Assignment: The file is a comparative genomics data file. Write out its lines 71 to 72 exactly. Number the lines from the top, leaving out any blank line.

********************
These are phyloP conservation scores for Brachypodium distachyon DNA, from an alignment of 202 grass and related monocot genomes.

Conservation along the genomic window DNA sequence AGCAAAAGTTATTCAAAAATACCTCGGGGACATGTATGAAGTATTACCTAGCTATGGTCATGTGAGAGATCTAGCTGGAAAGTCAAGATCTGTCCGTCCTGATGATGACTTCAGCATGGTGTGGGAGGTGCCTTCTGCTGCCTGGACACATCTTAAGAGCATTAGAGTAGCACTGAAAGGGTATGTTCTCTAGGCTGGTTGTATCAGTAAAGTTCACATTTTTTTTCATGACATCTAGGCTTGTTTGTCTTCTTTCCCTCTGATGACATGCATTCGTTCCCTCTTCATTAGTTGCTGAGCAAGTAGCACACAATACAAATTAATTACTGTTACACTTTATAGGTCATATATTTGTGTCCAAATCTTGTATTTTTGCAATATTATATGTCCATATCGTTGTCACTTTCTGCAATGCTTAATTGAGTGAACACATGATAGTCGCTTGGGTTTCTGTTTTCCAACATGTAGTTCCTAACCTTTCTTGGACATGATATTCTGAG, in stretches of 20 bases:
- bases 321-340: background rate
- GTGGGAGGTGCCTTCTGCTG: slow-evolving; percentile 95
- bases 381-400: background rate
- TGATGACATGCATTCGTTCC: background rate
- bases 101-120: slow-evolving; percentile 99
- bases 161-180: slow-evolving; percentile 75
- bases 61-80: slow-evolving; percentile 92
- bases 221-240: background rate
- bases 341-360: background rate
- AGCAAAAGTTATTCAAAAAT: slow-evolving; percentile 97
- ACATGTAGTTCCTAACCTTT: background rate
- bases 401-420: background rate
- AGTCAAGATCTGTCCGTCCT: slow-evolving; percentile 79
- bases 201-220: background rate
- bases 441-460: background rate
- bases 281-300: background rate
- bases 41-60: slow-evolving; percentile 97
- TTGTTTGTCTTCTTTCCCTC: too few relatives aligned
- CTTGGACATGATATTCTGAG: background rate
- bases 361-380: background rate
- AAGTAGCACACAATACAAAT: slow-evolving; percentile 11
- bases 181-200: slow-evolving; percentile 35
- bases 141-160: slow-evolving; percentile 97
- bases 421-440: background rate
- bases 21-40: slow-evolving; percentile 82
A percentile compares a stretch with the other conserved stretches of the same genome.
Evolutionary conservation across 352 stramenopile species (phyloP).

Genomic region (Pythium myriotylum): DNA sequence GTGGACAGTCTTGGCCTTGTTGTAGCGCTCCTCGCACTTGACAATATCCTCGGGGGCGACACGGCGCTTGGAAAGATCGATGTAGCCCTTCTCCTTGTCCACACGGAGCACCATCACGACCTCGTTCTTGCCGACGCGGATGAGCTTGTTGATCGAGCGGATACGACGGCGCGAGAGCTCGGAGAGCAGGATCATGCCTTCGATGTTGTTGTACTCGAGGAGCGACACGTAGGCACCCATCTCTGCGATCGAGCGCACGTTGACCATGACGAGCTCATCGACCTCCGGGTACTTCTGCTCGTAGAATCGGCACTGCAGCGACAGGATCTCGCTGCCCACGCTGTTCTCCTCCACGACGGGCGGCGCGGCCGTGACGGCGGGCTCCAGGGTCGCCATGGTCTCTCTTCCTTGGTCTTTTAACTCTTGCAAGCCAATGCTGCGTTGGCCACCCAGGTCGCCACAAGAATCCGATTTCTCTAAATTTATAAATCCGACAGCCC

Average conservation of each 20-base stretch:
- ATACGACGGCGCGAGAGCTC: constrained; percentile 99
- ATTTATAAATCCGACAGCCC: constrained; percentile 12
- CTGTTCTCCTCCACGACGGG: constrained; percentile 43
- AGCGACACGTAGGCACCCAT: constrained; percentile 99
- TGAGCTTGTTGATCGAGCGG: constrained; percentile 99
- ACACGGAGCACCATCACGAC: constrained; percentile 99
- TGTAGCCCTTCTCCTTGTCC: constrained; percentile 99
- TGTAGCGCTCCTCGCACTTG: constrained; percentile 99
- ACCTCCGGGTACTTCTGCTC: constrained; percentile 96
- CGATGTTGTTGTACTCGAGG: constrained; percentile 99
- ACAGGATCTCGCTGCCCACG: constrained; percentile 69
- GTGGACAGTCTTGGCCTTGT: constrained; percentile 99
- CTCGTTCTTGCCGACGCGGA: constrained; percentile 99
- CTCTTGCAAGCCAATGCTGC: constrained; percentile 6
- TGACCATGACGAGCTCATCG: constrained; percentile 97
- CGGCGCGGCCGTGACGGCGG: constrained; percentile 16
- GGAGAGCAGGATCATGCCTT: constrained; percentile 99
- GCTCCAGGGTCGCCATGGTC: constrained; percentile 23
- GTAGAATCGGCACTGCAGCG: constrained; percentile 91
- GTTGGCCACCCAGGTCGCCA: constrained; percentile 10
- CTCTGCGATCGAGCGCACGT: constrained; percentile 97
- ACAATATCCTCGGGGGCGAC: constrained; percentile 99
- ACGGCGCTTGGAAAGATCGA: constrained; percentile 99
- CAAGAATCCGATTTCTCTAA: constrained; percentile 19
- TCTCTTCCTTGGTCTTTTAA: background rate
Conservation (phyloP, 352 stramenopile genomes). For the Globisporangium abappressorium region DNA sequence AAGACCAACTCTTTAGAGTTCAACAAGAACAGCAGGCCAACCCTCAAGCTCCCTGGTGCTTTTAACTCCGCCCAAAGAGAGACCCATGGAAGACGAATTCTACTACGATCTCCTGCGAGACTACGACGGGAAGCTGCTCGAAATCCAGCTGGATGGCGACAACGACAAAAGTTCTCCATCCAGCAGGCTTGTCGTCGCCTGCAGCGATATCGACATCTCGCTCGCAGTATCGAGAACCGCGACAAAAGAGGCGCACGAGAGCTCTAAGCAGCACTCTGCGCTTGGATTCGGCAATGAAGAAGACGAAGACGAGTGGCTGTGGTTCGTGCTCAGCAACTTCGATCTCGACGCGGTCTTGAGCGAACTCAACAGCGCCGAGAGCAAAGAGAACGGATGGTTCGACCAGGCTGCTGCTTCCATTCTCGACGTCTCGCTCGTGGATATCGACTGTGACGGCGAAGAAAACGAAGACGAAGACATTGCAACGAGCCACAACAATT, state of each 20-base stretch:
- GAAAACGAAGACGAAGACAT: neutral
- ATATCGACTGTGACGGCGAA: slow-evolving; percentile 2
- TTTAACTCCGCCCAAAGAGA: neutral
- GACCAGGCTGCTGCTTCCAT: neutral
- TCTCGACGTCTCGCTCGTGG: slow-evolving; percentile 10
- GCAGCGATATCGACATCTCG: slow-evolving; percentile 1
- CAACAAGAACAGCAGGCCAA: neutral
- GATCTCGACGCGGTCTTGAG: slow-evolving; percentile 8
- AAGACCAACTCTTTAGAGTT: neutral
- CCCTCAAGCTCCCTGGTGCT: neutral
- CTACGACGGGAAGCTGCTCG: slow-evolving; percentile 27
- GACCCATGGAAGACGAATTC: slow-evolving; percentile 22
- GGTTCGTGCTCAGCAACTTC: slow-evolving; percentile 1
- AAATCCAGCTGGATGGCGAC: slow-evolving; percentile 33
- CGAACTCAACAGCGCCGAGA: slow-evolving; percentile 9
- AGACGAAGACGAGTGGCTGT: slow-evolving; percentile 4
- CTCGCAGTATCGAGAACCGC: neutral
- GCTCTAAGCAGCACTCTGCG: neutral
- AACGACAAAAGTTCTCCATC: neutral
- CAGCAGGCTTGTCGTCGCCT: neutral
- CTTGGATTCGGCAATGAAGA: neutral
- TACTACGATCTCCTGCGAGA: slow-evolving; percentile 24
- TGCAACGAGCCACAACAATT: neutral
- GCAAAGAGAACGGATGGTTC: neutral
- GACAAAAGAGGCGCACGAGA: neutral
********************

- AAATCCAGCTGGATGGCGAC: slow-evolving; percentile 33
- CGAACTCAACAGCGCCGAGA: slow-evolving; percentile 9